Spain is the main avocado producer in Europe. Most of the avocados grown on Canary Islands have so far been used for domestic trade; however, an increase in production has allowed the outflow of this product to become increasingly important, especially within the mainland market but also in France, Cape Verde and African countries. La Palma and Tenerife are the islands where the crop is most prominent with 595.3 and 473.4 hectares devoted to production, respectively, compared to 181.6 hectares on Gran Canaria, 19.6 on La Gomera, 17 on El Hierro and 0.5 on Lanzarote.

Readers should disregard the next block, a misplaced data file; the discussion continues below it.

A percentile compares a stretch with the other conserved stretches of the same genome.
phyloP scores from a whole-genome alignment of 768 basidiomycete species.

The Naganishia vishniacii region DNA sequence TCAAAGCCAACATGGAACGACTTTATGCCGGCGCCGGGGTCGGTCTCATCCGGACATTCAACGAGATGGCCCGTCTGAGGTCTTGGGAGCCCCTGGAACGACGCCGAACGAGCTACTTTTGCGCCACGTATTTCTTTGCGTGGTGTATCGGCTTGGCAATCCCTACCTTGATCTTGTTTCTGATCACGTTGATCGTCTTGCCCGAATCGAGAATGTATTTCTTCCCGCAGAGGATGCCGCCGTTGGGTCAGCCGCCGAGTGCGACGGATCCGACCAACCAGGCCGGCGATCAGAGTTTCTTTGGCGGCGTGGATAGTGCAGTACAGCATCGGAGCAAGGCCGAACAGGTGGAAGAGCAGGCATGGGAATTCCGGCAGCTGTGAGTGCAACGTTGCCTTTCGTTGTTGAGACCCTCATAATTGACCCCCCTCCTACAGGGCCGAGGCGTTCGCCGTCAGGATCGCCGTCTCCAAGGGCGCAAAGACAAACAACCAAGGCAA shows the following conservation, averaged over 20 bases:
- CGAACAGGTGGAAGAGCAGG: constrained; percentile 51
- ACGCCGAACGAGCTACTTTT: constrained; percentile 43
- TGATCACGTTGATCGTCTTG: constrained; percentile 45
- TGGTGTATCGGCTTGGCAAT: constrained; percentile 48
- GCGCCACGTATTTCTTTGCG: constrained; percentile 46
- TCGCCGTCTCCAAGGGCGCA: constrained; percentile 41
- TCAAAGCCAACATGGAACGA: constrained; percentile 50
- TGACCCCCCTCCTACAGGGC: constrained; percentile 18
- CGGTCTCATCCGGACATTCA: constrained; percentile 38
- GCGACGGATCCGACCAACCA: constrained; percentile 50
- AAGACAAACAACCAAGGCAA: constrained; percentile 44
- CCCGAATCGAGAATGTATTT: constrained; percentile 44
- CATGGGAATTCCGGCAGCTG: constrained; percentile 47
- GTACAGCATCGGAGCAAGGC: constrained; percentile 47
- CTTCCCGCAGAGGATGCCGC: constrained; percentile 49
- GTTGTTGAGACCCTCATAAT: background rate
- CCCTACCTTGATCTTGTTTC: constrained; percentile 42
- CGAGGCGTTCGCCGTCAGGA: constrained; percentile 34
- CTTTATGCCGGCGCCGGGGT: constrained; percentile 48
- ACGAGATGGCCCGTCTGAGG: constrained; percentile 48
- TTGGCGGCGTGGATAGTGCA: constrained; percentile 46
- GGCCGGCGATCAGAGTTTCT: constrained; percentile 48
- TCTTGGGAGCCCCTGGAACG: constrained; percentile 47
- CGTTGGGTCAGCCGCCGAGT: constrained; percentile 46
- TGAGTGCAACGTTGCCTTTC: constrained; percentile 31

The area devoted to avocado cultivation in the Canary Islands in 2015 was 1,287 hectares, which translates into an increase of 58% compared to 2007, when this crop occupied 815 hectares. This data marks a boom experienced by this subsector over the last eight years and its possibilities for growth, especially towards foreign markets.
In the Archipelago there are different varieties of avocado. The main ones are Hass and fuerte, although there are others like Antillano (West Indian), Reed, Pinkerton, Bacon, Lamb Hass and other hybrids.
The combination of different varieties means that during almost the entire year production can be obtained, although in summer – mainly in August and September – this is smaller. The objective of the farmers in the Canary Islands is to extend the harvesting season by growing the crop in different micro-climates.